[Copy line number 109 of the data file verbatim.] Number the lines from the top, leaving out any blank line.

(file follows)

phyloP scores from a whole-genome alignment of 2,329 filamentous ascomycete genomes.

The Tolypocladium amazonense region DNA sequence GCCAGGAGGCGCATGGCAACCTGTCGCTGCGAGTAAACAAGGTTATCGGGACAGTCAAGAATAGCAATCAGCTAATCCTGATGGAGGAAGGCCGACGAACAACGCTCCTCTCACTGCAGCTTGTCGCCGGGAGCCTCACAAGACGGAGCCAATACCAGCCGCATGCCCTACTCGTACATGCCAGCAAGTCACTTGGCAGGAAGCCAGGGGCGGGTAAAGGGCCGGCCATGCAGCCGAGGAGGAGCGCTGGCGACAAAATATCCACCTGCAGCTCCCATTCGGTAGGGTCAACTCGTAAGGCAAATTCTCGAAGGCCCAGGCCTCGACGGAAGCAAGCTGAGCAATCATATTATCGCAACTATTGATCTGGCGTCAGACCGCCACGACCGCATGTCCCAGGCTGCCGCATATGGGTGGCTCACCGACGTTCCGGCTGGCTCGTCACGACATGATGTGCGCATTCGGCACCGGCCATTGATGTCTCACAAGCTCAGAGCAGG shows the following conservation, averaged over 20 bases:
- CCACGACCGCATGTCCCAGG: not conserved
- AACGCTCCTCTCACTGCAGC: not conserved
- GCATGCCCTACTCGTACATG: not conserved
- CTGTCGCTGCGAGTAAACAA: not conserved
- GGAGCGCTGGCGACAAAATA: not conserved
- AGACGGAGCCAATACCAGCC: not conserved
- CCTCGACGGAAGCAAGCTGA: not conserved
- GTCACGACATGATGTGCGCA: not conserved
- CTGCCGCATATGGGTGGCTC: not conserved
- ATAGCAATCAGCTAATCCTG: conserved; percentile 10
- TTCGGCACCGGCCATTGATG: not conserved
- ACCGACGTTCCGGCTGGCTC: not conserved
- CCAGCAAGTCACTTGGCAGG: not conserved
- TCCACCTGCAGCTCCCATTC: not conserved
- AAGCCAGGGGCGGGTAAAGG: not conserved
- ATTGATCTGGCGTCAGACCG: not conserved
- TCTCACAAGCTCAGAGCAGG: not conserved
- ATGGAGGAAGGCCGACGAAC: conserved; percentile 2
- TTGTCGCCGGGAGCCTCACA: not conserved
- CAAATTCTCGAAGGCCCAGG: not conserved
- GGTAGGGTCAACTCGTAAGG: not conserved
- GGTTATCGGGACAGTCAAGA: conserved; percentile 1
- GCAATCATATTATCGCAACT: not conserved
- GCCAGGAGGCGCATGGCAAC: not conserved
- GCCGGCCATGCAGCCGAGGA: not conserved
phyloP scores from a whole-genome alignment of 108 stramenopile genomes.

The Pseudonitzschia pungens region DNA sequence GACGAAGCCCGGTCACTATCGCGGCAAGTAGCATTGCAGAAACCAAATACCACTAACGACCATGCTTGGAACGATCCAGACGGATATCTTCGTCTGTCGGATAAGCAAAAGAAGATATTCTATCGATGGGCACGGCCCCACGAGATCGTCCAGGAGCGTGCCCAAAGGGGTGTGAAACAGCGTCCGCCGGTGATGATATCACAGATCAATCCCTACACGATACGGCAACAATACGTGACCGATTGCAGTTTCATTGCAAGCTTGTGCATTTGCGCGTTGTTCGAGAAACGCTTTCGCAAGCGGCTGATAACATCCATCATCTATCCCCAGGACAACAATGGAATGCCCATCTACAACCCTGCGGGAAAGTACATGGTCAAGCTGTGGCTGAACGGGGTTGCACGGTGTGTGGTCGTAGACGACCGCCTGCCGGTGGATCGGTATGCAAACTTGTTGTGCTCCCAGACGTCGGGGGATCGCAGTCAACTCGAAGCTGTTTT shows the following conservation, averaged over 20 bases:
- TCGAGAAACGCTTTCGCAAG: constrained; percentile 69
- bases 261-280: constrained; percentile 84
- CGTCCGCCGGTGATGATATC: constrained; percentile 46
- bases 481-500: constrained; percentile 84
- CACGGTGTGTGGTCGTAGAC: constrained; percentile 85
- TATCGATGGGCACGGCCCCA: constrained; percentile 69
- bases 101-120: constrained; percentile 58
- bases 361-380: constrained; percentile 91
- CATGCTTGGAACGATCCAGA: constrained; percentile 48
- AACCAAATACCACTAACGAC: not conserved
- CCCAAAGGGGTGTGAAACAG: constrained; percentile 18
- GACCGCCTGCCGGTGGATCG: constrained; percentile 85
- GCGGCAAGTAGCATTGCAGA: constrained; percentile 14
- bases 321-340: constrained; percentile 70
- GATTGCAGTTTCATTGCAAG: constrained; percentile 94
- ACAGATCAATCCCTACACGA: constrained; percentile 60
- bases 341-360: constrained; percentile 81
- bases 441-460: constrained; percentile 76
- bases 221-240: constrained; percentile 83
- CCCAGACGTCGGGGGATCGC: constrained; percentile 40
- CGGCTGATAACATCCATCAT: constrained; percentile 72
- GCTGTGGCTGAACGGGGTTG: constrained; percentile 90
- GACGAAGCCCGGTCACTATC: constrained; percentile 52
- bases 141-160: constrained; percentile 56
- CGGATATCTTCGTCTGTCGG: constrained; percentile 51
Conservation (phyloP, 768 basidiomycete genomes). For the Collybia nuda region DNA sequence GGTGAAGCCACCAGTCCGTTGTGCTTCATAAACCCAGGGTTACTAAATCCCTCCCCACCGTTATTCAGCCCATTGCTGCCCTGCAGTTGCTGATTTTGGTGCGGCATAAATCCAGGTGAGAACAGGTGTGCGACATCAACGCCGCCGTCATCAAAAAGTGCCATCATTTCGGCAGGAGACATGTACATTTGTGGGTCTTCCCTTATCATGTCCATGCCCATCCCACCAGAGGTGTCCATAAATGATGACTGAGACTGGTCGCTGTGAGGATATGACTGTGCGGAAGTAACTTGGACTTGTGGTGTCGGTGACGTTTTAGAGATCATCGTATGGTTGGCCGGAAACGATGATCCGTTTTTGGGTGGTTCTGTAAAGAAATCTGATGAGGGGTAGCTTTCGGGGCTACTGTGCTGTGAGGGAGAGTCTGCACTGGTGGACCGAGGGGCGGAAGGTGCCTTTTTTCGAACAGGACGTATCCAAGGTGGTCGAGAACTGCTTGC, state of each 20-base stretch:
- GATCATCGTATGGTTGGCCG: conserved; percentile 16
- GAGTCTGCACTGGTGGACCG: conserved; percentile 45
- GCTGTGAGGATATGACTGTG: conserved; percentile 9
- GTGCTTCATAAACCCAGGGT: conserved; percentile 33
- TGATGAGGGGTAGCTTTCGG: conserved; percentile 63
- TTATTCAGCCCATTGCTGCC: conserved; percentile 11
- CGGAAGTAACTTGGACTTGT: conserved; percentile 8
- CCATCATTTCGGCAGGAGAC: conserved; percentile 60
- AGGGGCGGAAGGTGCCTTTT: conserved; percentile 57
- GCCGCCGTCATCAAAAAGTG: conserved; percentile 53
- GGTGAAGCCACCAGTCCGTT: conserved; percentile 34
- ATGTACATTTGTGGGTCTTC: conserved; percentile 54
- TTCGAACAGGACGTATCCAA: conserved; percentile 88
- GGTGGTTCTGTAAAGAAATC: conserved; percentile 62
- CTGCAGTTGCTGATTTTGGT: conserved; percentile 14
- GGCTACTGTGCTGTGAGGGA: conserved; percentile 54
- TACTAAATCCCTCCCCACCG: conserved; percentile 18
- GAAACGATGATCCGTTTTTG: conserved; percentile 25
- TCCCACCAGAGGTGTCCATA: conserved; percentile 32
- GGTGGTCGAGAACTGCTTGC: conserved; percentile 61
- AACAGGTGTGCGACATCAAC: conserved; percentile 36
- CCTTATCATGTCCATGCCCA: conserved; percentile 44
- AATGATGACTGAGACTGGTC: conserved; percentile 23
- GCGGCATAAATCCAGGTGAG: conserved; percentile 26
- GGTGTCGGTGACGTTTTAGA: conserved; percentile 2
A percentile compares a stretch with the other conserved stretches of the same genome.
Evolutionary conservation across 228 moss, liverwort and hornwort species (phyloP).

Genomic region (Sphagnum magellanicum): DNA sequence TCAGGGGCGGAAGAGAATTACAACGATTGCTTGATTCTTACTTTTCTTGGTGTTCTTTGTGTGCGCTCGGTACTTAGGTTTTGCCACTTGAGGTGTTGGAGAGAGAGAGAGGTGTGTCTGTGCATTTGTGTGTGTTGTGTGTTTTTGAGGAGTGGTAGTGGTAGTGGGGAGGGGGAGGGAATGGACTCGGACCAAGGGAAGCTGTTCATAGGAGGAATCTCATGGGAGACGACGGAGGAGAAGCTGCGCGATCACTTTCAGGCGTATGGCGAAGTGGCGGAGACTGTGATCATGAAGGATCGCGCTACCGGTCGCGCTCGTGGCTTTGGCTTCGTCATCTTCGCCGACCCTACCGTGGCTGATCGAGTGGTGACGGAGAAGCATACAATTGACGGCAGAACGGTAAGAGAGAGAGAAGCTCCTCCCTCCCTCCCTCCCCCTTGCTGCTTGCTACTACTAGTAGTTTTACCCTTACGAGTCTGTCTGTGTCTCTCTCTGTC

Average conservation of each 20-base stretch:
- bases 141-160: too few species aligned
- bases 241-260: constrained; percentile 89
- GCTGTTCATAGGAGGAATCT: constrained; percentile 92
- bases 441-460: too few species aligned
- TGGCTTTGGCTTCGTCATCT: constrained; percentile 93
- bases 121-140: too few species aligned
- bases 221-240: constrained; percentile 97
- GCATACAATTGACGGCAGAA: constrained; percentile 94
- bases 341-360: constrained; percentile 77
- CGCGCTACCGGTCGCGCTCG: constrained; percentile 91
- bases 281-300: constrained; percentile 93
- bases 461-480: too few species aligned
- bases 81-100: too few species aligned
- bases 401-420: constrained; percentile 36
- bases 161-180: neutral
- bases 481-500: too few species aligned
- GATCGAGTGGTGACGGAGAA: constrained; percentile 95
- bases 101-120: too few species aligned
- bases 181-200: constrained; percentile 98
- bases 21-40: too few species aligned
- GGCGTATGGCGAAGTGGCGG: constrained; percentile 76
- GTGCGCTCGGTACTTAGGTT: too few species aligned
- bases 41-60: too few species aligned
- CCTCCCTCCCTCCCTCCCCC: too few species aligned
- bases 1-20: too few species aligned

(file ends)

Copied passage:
- bases 1-20: too few species aligned